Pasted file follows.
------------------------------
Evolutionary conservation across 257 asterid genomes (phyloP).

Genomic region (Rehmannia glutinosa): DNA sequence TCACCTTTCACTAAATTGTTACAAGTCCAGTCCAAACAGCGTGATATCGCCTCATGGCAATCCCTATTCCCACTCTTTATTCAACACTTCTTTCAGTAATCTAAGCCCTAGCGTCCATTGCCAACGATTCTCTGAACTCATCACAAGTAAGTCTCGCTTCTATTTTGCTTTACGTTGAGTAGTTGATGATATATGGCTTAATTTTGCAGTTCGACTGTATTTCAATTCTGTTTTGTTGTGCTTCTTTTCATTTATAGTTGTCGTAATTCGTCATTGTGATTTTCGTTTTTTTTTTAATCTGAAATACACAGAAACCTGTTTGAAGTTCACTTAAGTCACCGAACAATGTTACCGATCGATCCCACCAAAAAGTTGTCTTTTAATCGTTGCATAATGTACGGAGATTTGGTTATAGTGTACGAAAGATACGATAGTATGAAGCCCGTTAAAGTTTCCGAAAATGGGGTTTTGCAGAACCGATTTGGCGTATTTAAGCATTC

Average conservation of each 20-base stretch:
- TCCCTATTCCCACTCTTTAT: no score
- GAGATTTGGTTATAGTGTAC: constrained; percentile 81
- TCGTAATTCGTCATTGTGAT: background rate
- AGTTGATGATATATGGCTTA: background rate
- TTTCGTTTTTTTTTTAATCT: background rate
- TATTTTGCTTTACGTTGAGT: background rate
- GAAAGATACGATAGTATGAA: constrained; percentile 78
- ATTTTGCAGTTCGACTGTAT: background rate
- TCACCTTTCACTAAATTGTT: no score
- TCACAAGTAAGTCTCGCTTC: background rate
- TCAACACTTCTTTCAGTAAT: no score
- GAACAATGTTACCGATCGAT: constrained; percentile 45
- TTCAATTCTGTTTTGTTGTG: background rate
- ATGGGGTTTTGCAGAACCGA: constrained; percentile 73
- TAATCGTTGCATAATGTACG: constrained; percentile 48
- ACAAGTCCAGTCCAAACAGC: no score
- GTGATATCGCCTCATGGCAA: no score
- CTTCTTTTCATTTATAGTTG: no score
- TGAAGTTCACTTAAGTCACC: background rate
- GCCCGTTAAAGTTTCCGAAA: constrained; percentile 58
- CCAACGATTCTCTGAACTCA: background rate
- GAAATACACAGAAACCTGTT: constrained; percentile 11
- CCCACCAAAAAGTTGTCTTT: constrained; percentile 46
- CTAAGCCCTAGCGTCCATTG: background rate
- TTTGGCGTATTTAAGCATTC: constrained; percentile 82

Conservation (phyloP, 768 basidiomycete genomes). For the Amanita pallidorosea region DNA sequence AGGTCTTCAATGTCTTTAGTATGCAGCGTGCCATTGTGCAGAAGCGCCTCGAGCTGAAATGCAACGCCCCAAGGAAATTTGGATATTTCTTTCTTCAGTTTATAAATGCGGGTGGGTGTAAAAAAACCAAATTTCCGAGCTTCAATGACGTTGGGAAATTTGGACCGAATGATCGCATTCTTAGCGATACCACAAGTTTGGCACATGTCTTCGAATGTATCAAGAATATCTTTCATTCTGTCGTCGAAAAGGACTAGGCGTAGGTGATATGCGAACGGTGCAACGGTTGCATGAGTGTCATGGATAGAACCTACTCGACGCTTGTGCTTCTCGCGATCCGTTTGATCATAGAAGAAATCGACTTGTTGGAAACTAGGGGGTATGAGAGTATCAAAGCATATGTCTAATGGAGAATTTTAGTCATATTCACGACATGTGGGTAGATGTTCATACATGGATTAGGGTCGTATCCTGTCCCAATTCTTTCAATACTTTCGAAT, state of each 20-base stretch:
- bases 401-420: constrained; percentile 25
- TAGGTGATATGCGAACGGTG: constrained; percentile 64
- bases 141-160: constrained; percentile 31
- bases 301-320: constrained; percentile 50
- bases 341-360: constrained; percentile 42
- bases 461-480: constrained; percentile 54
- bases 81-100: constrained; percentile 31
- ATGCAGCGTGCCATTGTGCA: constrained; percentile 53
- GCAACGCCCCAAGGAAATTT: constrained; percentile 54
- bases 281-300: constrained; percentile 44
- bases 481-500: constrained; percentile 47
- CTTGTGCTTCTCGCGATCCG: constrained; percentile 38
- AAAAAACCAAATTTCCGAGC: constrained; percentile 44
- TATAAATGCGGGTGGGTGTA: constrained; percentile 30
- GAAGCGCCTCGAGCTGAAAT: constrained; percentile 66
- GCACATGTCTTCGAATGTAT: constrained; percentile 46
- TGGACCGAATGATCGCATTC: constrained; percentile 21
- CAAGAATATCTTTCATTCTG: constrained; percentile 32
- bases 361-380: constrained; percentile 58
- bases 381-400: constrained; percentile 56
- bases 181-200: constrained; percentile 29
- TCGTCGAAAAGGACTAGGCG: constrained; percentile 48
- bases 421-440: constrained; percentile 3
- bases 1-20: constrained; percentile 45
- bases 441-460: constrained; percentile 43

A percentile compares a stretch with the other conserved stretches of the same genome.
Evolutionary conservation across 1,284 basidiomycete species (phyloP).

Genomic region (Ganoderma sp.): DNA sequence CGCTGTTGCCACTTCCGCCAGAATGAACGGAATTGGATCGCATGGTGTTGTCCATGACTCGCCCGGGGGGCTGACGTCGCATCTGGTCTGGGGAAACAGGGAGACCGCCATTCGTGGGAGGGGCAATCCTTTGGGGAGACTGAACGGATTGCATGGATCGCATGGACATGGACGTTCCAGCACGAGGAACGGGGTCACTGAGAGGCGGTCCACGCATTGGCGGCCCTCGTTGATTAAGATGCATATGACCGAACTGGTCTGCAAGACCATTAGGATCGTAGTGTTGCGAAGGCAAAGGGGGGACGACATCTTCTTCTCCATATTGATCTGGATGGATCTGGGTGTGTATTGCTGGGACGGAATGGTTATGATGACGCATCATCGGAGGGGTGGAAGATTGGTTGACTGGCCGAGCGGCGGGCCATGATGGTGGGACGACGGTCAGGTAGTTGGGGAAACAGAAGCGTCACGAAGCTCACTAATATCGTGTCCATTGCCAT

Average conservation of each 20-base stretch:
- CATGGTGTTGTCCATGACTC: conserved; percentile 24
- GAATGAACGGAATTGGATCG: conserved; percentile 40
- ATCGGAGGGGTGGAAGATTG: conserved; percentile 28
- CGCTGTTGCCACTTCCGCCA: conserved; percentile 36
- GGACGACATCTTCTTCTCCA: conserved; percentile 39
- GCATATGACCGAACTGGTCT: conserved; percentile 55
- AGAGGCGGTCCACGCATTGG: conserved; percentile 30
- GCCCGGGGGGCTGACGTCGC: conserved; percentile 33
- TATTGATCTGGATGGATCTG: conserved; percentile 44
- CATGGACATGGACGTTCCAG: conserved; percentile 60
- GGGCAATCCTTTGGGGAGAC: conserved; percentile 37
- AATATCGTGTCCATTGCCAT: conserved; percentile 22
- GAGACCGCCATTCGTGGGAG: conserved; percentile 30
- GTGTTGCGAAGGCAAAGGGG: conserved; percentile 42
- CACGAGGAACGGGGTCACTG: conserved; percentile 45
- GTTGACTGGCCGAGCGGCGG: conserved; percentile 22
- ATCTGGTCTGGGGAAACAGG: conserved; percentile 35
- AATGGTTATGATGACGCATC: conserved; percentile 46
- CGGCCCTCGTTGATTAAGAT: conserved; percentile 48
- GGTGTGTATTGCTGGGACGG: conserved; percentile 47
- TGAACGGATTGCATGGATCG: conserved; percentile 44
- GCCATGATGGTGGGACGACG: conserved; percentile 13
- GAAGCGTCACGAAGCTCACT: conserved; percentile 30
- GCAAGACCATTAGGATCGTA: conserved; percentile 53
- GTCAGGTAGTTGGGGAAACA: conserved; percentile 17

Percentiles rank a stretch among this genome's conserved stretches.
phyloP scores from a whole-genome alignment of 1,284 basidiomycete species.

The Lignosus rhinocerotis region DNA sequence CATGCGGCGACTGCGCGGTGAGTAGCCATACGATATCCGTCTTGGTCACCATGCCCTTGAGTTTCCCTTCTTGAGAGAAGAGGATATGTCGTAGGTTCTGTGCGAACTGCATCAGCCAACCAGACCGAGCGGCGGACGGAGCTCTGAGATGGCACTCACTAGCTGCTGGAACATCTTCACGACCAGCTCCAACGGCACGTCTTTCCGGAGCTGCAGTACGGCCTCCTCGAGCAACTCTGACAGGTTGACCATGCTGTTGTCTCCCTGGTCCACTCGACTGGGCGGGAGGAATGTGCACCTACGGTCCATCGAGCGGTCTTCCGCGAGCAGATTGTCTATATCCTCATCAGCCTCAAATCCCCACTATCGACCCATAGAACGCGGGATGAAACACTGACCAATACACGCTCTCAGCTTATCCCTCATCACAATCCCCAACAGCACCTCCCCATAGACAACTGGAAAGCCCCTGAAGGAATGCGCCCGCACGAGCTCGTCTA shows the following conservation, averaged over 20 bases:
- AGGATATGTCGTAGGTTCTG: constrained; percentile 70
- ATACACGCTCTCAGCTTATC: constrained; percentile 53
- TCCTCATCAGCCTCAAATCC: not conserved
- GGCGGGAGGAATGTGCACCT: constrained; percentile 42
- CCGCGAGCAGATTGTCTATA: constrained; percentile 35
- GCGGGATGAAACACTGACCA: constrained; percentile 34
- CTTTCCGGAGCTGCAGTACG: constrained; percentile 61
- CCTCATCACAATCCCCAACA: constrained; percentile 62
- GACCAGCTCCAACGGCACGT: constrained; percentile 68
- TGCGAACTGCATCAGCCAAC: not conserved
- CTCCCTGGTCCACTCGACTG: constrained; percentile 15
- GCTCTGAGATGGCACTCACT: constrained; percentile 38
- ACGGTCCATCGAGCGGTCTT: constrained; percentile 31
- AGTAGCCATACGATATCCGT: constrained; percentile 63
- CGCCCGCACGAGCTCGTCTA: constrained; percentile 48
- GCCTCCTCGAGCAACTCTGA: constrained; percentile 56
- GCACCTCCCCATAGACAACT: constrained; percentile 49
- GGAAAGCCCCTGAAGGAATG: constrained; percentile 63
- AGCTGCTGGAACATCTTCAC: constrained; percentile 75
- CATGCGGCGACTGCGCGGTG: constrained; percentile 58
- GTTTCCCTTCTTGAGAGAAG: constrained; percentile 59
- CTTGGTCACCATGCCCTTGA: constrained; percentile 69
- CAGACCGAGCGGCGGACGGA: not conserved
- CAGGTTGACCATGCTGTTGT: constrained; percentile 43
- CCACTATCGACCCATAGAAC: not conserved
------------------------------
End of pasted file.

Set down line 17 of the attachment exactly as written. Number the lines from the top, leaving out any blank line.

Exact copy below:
- ATGGGGTTTTGCAGAACCGA: constrained; percentile 73